Why Paul Ryan thought he could get away with lying: 6 theories

The VP nominee's big speech at the Republican National Convention set off alarm bells at fact-checking operations nationwide. What was he thinking?

At the GOP convention, Paul Ryan chastised President Obama: "He created a bipartisan debt commission. They came back with an urgent report. He thanked them, sent them on their way, and then d
(Image credit: Mark Wilson/Getty Images)

The news media was unusually aggressive in pointing out the, um, "factual shortcuts" in Republican vice presidential nominee Paul Ryan's convention speech on Wednesday. But that's because while his speech was "well-written, well-delivered, and well-received," it was also brazenly and "profoundly dishonest in ways large and small," says James Fallows at The Atlantic. Among Ryan's most prominent distortions: Knocking Obama for a GM plant closure that happened on George W. Bush's watch, slamming Obama for Medicare budget reductions that Ryan has also included in his spending plan, and working the partisan crowd into a lather by talking up a debt commission report that Ryan himself voted against. (Read a more thorough rundown of Ryan's prevarications here, and some conservative pushback here.) How is it that Ryan "convinced himself it was OK to say things he knew were probably wrong in front of tens of millions of people"? And why did he think he could get away with it? Here, six theories:

1. Truth-bending is just part of the Romney campaign

"Ryan's claims weren't even arguably true," says Ezra Klein at The Washington Post. But that isn't new in the Romney campaign, which just "isn't adhering to the minimum standards" of truth needed for substantive debate. "Even if you bend over backward to be generous to them," Team Romney's plans and policies force you "into the same conclusion: This doesn't add up, this doesn't have enough details to be evaluated, or this isn't true." This is the campaign Ryan joined — is it any wonder he has taken to lying?

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2. And the benefits of lying outweigh the risks

"Romney and Ryan are obviously engaging in some simple cost-benefit analysis," says Paul Waldman at The American Prospect. And right now, the costs of "getting a 'Pants on Fire' rating from Politifact" aren't nearly as great as the rewards from certain "specific falsehoods they're telling about Obama." After George H.W. Bush tarred Walter Mondale's campaign with a damaging but made-up quote in a 1984 debate, Bush's press secretary was blunt: "You can say anything you want during a debate, and 80 million people hear it"; when newspapers point out the lies, "So what?" he said. "Maybe 200 people read it, or 2,000, or 20,000.'' Indeed, "the Romney campaign is clearly counting on" the idea that "most casual voters don't read editorials and fact-checker columns," says Steve Kornacki at Salon. That's a pretty safe assumption.

3. All politicians play fast and loose with the truth

Mostly, Ryan is getting dinged for "omitting key facts and nudging voters to connect dots that he himself doesn't, (and the facts) don't connect," says Aaron Blake at The Washington Post. Those are "pretty run-of-the-mill political tricks," especially at partisan conventions. "I couldn't remember ever hearing an acceptance speech so rich in untrue un-facts" as Ryan's, says Melinda Henneberger at The Washington Post. But then I looked back at 2008, and there was "plenty of stretch in Obama's and [Sarah] Palin's" speeches, and John McCain's drew even longer fact-check files than Ryan's. So maybe we're "just... more inclined to see what we used to call a shading of the facts as plain false."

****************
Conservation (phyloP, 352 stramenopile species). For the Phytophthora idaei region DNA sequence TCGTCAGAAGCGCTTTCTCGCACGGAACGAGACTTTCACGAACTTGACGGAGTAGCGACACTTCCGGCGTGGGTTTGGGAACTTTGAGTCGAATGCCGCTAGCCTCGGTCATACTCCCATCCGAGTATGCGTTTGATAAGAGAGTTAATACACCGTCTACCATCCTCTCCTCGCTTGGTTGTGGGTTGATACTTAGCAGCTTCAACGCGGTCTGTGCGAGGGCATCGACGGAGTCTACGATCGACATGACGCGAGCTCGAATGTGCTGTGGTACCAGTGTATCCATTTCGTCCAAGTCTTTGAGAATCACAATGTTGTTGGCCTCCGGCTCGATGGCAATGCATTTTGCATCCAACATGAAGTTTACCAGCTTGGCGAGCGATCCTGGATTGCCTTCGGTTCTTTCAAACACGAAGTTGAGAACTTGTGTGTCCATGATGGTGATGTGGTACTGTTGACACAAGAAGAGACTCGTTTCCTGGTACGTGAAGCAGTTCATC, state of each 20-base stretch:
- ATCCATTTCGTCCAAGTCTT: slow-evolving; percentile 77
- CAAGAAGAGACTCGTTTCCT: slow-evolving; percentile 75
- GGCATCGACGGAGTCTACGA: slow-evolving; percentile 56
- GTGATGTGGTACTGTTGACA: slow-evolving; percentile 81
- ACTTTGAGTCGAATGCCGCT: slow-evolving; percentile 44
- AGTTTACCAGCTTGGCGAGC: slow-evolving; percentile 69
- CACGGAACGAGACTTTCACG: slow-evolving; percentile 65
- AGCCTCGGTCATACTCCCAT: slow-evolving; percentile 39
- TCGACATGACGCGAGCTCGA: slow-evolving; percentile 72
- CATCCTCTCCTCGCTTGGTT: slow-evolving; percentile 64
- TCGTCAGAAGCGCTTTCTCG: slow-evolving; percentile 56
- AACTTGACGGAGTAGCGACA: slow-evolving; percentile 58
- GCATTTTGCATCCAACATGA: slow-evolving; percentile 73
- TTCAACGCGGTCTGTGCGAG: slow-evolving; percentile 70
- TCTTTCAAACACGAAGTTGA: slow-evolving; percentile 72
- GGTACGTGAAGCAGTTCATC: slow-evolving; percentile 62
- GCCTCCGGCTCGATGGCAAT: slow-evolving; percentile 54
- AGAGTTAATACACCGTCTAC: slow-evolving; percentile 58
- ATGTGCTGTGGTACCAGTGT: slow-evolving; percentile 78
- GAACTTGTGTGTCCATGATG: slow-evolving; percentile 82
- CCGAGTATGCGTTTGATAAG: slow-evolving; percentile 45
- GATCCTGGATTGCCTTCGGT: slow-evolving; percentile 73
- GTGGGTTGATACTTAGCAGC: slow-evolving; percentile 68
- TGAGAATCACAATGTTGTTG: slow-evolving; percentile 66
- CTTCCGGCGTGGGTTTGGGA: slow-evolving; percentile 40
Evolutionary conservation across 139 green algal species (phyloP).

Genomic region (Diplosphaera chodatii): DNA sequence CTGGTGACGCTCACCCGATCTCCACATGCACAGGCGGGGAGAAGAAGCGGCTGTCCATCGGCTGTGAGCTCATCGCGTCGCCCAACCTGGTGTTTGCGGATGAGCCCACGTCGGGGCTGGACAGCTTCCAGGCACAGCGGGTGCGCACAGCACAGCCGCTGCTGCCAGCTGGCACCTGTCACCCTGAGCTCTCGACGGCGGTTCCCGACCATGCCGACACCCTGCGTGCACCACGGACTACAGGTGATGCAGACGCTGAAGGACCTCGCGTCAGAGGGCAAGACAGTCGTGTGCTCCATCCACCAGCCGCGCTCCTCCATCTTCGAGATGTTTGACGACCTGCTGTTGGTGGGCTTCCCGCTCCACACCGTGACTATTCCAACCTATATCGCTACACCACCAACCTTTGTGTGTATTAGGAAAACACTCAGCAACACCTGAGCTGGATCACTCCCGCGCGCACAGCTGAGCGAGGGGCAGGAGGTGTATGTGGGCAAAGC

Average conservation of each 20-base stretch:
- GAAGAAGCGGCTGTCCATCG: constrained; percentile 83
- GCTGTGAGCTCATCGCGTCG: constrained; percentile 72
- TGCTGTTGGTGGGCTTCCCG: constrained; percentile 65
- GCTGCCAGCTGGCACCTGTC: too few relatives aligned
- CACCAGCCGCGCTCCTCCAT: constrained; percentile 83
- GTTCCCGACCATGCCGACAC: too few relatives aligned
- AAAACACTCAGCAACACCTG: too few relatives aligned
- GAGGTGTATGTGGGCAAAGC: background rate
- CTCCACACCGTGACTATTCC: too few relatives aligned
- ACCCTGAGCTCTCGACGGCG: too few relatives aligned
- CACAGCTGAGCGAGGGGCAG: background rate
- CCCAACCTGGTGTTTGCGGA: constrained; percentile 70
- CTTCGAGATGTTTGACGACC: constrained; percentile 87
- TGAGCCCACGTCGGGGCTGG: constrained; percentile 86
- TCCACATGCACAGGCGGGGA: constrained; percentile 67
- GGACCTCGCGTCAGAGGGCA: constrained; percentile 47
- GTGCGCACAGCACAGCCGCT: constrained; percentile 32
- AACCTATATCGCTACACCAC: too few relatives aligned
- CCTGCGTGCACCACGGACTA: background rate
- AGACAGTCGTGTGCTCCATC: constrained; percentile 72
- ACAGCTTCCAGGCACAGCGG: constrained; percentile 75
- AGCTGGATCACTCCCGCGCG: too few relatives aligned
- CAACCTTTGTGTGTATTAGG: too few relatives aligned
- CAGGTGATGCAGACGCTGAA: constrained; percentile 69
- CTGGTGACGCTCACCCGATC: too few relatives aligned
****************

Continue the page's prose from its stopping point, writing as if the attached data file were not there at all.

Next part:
4. Ryan thinks voters are too dumb to notice

Any candidate "who knows the truth, but makes a deliberate decision to deceive, is working from the assumption that Americans are suckers," says Steve Benen at The Maddow Blog. And "Ryan made painfully clear that he thinks we're all profound idiots who'll believe an endless string of lies, so long as they're packaged well and presented with conviction." That level of brazen shamelessness from a national candidate is frightening for our future, and it's also "insulting."

5. The truth about Ryan's policies is unpalatable

Ryan's misleading attacks on Obama were exacerbated by his failure to mention his own, more unpopular policies, says The New York Times in an editorial. "The reasons for that are clear: Details are a turn-off, at a boisterous convention or apparently in a full campaign." He and Romney aren't willing to scrap their little-loved plans for Medicare, Medicaid, and taxes, so they just won't talk about them. Instead, as Ryan demonstrated, they "invent a phony attack on President Obama's policies, which are public in full detail, and hope that voters get so confused that they throw up their hands and cast their vote on some other issue or on emotion."

6. Ryan is playing a high-stakes game of chicken

"Analysis of the fact that Ryan can lie the way he does requires the skills of a psychologist," says Michael Tomasky at The Daily Beast. But this level of mendacity is "new territory." Ryan let loose "a couple of lies so blatant that he's practically saying to the Democrats and the media: 'F**k you, come and get me. You can't touch me.'" And he was good — he probably swayed some swing voters, and to voters who haven't been paying attention "he looks like a nice young man." Team Obama has to "raise their game," because if they can't win the Ryan war, they're done."

Read more political coverage at The Week's 2012 Election Center.

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